Just four months ago, in June of this year, our three-year-old grandson, Chandler, was in the pediatric intensive care unit at Kaiser Sunset Hospital in Hollywood with necrotizing pneumonia.

It was a close call that included a lung surgery, ten days in the hospital, and weeks of quarantine and some of the strongest antibiotics available even after he was out of the hospital. (I wrote about these days and what the Lord taught us in the hospital here.)

Since June, we have been doing everything we could to guard Chandler from any possible germs or reinfection. But no amount of hand sanitizer or healthy eating could have protected him from the all-boy fall he had Monday night when he became airborne while playing and landed on his head on concrete. He blacked out briefly but came to when our son-in-law, Peter, rushed to pick him up.

Peter and Danielle decided to take him to urgent care to be checked. His vitals were good and he could answer questions, so it seemed he was fine. They wondered if he even needed the customary CT scan. (CT scans have such high levels of radiation that they become dangerous, especially if used repetitively. Chandler just had one a few months ago at the time of his lung surgery.)

As they were still at the urgent care center, however, waiting for final clearance to leave, they just couldn’t shake the sense that they needed to have him checked more carefully. Peter asked for a CT scan in spite of the risks.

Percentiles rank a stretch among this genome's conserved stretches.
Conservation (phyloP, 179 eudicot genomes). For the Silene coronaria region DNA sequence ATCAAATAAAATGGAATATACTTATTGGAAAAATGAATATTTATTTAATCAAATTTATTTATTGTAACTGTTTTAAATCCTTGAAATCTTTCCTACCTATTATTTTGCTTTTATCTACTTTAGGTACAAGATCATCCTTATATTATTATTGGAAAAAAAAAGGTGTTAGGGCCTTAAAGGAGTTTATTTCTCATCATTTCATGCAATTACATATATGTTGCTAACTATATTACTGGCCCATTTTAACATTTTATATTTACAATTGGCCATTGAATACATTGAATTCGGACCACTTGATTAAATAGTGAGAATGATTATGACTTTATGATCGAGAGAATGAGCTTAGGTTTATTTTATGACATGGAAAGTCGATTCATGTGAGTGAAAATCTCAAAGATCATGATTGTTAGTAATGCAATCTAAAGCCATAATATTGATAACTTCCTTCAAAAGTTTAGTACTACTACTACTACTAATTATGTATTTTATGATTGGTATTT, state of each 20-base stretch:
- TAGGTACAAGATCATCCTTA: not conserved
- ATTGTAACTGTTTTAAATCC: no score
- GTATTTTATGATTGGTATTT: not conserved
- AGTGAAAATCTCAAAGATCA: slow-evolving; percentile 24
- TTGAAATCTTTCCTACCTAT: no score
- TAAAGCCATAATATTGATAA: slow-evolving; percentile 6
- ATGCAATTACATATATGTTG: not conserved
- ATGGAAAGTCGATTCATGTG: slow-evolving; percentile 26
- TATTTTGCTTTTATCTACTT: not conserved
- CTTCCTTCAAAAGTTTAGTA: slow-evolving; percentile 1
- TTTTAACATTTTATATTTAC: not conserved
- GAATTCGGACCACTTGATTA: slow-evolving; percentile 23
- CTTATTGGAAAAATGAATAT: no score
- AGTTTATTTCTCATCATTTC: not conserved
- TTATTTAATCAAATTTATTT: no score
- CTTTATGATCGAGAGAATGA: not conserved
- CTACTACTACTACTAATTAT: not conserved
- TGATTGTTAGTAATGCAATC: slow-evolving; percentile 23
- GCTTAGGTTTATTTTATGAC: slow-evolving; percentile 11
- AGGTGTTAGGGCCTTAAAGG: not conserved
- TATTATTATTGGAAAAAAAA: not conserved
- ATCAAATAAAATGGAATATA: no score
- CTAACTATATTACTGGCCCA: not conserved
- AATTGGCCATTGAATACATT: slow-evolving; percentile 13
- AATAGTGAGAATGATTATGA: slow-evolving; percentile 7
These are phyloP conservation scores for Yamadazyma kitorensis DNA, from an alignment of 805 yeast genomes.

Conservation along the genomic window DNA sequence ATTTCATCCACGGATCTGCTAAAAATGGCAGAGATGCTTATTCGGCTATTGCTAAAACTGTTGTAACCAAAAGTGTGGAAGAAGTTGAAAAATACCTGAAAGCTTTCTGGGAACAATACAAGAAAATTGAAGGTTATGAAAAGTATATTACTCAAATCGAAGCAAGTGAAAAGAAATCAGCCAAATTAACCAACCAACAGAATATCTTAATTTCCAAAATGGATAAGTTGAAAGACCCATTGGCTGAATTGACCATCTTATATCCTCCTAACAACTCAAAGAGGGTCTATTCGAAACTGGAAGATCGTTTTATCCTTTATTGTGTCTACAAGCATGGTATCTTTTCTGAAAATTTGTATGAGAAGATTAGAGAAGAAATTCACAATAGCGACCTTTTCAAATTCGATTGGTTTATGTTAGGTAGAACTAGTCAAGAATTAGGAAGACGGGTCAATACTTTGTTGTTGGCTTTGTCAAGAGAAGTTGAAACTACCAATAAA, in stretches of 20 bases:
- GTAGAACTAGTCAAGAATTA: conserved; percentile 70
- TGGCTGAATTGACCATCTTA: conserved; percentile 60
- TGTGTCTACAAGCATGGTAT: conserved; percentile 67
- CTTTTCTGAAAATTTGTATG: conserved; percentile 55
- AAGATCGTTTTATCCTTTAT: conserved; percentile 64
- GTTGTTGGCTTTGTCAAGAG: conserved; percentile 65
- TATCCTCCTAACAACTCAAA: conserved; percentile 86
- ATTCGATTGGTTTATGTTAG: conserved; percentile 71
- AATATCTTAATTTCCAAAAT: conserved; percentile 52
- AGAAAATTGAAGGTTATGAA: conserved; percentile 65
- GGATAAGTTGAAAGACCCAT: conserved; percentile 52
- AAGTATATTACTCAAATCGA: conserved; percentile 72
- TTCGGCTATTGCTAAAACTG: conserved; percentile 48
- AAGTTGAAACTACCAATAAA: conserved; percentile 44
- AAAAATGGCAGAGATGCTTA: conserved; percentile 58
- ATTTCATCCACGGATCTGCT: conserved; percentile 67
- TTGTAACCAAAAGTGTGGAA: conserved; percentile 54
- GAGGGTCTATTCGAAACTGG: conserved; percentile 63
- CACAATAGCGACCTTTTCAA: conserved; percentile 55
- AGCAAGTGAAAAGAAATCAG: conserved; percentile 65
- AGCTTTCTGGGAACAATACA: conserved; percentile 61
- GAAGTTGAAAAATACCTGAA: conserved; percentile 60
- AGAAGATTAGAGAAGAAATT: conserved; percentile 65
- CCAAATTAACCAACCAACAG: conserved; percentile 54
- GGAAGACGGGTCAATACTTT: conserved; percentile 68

This decision proved to be of the Lord as the scan revealed that Chandler’s skull had been fractured in three places and that there was blood leakage near the brain. He was rushed into an emergency surgery that lasted into the early hours of Tuesday morning.

In surgery, the doctors removed a hematoma and were able to get the bleeding stopped. They also wired Chandler’s skull together. After surgery, the surgeon told us that the scan and the surgery saved Chandler’s life.

From the recovery room, Chandler was airlifted to Kaiser Sunset in Hollywood for further evaluation.

About the time Chandler fell Monday night, I had just arrived in Michigan to preach for Dr. R. B. Ouellette at the Church Triumphant Conference. I was to teach sessions throughout the day on Tuesday and then preach for the evening service. When Terrie called to relay the news, however, I made plans to fly back to Lancaster immediately. I spent the night in fervent prayer at gate 76 of Detroit International Airport as a team of doctors performed a delicate surgery on my grandson. I arrived back in Los Angeles shortly after the medevac helicopter brought Chandler in.

This past week in the hospital has been excruciating as we’ve sat in the same PICU wing and same waiting rooms praying once again for our grandson to pull through.

in the hospital

We praise the Lord that the surgery was successful and have been praying, waiting, and watching for every little step of improvement along the way.